Currently, Dr. Vellian is living a retired life. Fortunately, this recording took place during his active years when his voice was in excellent shape. Dr. Vellian did a great service to the Syro Malabar Church by organizing this studio recording with the help of his accompanists. This is only one among the many valuable audio and video recordings that he bequeathed to Cultural historians of Kerala. This recording, in particular, will be useful to music scholars for a comparative study of melodies and performance practices among the priests who celebrate Syriac Qurbana of the Syro Malabar Church. The melodies of the solemn Qurbana are a goldmine for music researchers. Here we have a synthesis of several musical cultures from West Asia, Western Europe, and Kerala as well as a widow to the complex music history of the region. The Christian Musicological Society is immensely grateful to Dr. Vellian for granting permission to post this and several other precious recordings that he organized.

Dr. Joseph J. Palackal, CMI
New York
24 January 2018


Index
1. Introdution by Fr. JacobVellian in Malayalam (00:01)
2. Overture (1:50)
3. Minor doxology with alleluia (3:29)
4. Puqdankon (4:49
5. Thesbohtha (5:18)
6. Our Father with thrice holy (7:35)
7. Slotha (10:05)
8. Psalms (10:40) With trope of Alleluia
9. Slotha (12:05)
10. Laku Mara (12:50)
11. Slotha (16:17
12. Qandisa alaha (16:02)
13. Reading of epistle (19:29)
14. Alleluia (21:19)
15. Peace greeting and proclamation of the Gospel (21:55)
16. Slotha (23:10)
17. Karosutha (24:35) prayers of the faithful
18. Anthem of the mysteries (26:19) preparation of gifts
19. Commemoration hymn (27:41)
20. Creed (30:12) a different tune
21. Greeting and exchange of peace (32:40)
22. Holy, holy, holy (35:37) with musical interludes
23. Institution narrative (38:46)
24. Greeting (41:11)
25. Barek mar (41:40)
26. Rite of reconciliation (45:31)
27. Waswa lan (slotha (48:26)
28. Peace greeting (50:01)
29. Invitation to communion (51:20)
30. Maran iso, after communion (51:40)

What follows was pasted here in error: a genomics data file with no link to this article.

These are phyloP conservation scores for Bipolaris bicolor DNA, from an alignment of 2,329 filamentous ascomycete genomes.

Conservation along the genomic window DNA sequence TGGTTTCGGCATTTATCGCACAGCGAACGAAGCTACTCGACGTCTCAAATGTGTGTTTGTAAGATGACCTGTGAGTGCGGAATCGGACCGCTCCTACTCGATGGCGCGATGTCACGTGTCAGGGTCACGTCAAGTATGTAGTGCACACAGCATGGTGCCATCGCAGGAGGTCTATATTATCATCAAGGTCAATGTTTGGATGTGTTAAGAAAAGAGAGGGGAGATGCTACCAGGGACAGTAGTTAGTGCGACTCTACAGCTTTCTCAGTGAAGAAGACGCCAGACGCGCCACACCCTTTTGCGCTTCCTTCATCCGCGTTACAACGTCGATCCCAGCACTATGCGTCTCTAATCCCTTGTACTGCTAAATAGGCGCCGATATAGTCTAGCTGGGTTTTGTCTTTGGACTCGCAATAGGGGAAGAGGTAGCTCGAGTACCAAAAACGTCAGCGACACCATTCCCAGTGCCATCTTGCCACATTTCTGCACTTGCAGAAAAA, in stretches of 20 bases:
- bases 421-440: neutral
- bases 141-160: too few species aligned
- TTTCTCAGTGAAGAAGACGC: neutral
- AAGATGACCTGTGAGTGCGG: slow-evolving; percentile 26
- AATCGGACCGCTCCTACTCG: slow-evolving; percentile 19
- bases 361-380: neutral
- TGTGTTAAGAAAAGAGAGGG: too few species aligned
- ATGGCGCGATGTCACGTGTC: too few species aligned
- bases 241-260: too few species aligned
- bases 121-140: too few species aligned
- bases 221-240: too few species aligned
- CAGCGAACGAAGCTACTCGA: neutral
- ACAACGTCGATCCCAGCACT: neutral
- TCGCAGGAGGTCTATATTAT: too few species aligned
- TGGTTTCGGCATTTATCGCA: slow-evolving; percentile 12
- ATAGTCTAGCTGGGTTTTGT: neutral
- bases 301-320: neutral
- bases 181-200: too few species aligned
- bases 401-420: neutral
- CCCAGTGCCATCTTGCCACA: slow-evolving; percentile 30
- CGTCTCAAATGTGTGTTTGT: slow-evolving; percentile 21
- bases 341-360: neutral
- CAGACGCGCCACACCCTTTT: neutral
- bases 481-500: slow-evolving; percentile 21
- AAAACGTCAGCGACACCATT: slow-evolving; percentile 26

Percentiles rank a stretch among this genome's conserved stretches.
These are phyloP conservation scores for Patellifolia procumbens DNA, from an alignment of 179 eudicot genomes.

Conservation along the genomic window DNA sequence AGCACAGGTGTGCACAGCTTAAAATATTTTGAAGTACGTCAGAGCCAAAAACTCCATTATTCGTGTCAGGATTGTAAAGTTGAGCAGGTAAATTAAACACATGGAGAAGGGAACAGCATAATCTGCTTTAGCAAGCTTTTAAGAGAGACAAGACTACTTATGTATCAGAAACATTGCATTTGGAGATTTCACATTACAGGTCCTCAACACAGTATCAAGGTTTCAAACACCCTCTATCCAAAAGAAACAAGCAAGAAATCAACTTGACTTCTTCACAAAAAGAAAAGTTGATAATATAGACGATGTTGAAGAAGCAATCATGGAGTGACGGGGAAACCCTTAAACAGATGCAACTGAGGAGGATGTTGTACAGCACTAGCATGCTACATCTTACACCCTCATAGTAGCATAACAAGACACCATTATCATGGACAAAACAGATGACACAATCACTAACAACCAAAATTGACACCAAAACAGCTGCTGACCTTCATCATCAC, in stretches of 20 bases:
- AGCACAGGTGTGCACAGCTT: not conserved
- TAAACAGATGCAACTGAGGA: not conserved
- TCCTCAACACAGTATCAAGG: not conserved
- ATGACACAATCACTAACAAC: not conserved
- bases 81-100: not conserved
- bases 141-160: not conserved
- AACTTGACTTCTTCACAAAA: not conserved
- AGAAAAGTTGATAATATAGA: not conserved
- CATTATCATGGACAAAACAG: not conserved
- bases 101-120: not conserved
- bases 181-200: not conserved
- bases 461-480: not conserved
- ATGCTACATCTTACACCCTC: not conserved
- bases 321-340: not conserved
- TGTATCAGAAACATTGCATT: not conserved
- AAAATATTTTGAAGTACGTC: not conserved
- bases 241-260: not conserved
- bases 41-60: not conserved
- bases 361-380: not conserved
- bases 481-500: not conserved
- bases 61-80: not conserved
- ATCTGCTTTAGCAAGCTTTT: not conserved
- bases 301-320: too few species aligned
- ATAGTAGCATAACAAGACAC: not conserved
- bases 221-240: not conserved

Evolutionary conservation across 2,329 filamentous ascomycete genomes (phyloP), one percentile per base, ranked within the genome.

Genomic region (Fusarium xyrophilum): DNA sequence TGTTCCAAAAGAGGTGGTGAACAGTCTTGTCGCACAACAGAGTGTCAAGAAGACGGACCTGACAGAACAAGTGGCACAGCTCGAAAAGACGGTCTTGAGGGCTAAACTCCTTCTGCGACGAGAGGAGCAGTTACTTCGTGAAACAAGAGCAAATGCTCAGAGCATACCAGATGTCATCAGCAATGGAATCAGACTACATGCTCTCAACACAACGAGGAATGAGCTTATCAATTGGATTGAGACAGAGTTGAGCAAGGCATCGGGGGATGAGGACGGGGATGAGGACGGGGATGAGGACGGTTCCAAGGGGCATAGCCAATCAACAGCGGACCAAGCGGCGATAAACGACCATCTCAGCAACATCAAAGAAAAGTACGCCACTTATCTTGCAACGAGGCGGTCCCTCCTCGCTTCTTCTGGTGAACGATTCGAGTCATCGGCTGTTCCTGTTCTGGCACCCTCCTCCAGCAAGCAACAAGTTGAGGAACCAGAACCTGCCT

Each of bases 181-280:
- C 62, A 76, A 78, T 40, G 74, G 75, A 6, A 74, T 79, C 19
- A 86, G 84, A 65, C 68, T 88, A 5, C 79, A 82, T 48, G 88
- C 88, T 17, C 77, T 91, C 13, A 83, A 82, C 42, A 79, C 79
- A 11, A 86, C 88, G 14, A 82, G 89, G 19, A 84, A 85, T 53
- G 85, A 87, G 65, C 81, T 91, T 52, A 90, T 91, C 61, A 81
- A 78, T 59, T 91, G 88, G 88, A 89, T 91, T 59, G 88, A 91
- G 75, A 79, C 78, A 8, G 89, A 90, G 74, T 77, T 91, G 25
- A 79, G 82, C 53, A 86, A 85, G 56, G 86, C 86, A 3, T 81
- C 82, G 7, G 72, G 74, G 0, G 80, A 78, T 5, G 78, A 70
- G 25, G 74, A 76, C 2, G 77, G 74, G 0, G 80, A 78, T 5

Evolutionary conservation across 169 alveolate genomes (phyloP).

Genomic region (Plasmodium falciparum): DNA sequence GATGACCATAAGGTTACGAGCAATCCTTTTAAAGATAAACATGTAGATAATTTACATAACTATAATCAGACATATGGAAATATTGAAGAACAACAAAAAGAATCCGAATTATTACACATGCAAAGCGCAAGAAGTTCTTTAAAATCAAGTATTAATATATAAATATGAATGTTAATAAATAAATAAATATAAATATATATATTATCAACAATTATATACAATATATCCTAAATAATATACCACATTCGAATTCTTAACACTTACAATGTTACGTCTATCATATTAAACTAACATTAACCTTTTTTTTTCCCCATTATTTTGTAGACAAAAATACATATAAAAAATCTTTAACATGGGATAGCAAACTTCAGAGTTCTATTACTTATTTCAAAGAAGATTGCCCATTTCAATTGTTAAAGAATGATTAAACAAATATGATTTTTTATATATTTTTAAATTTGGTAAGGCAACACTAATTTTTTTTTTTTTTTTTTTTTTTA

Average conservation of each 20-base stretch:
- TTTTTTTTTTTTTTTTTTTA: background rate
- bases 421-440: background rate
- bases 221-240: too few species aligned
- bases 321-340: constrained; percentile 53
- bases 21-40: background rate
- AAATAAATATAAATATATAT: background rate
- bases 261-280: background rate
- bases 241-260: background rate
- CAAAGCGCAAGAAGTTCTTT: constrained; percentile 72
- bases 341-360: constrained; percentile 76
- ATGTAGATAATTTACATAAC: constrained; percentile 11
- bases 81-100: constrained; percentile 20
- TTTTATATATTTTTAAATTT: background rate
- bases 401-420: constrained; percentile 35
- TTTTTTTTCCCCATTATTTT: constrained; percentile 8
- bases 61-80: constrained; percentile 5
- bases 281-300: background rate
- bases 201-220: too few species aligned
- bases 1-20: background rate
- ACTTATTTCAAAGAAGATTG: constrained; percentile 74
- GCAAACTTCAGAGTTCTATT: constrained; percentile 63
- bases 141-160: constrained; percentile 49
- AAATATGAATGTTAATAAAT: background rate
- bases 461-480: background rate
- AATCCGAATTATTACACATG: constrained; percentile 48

31. Yayemar kol yawmin, concluding prayer 1 (52:50)
32. M’siha alahan, concluding prayer 2 (54:05)
33. Instrumental interlude (54:10)
34. Final blessing (55:22)
35. Instrumental coda (57:02)

Video Segments

Related Videos

  • AP 35 - "Suwha lawaa." Commemoration hymn from the solemn Qurbana in Syriac.
  • AP 38 - Alleluia from the solemn Qurbana of the Syro Malabar Church in Syriac.
  • AP 52a - Melody of "U al ar'a" (And on earth). Syriac translation of 'Gloria in Excelsis Deo'. From the solemn Qurbana in Syriac in the Syro Malabar Church before 1962.
  • AP 52c - Sebastian Menachery sings and speaks about the chant, 'Barek Maar" (Bless O Lord) from solemn celebration of Qurbana in Syriac in the Syro Malabar Church.
  • AP 52e - Melody of "M’haymneenan" from the Creed In Syriac during solemn celebration of Qurbana. Probabaly composed in Kerala
  • AP 52m - Melody of "Ahai Qambel." which is the deacon's invitation to receive the holy communion from the Solemn Qurbana.
  • AP 52n - Melody of “Rahme Suqaanaa”, from the reconciliation rite in the solemn Qurbana.
  • AP 54f - Fr. Jose P. Kottaram sings "Thaibūthe d’māran īšōmišīhâ." Blessing and the Salutation and dialogue in solemn Qurbana: Syriac and Malayalam versions.
  • AP 54g - Fr. Jose P. Kottaram sings two melodies of “Kad qāyēn” - the introduction to "Holy, Holy Holy" in solemn Qurbana in Syriac.
  • AP 54h - Fr. Jose P. Kottaram sings "Yāēmār b’kōl yāwmīn" which is the slotha (prayer) before the Huthamma (final blessing) on Sundays in Qurbana in Syriac.
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  • AP 70n - Alleluia from Solemn Qurbana in Syriac. Celebrant: Fr. George Plathottam.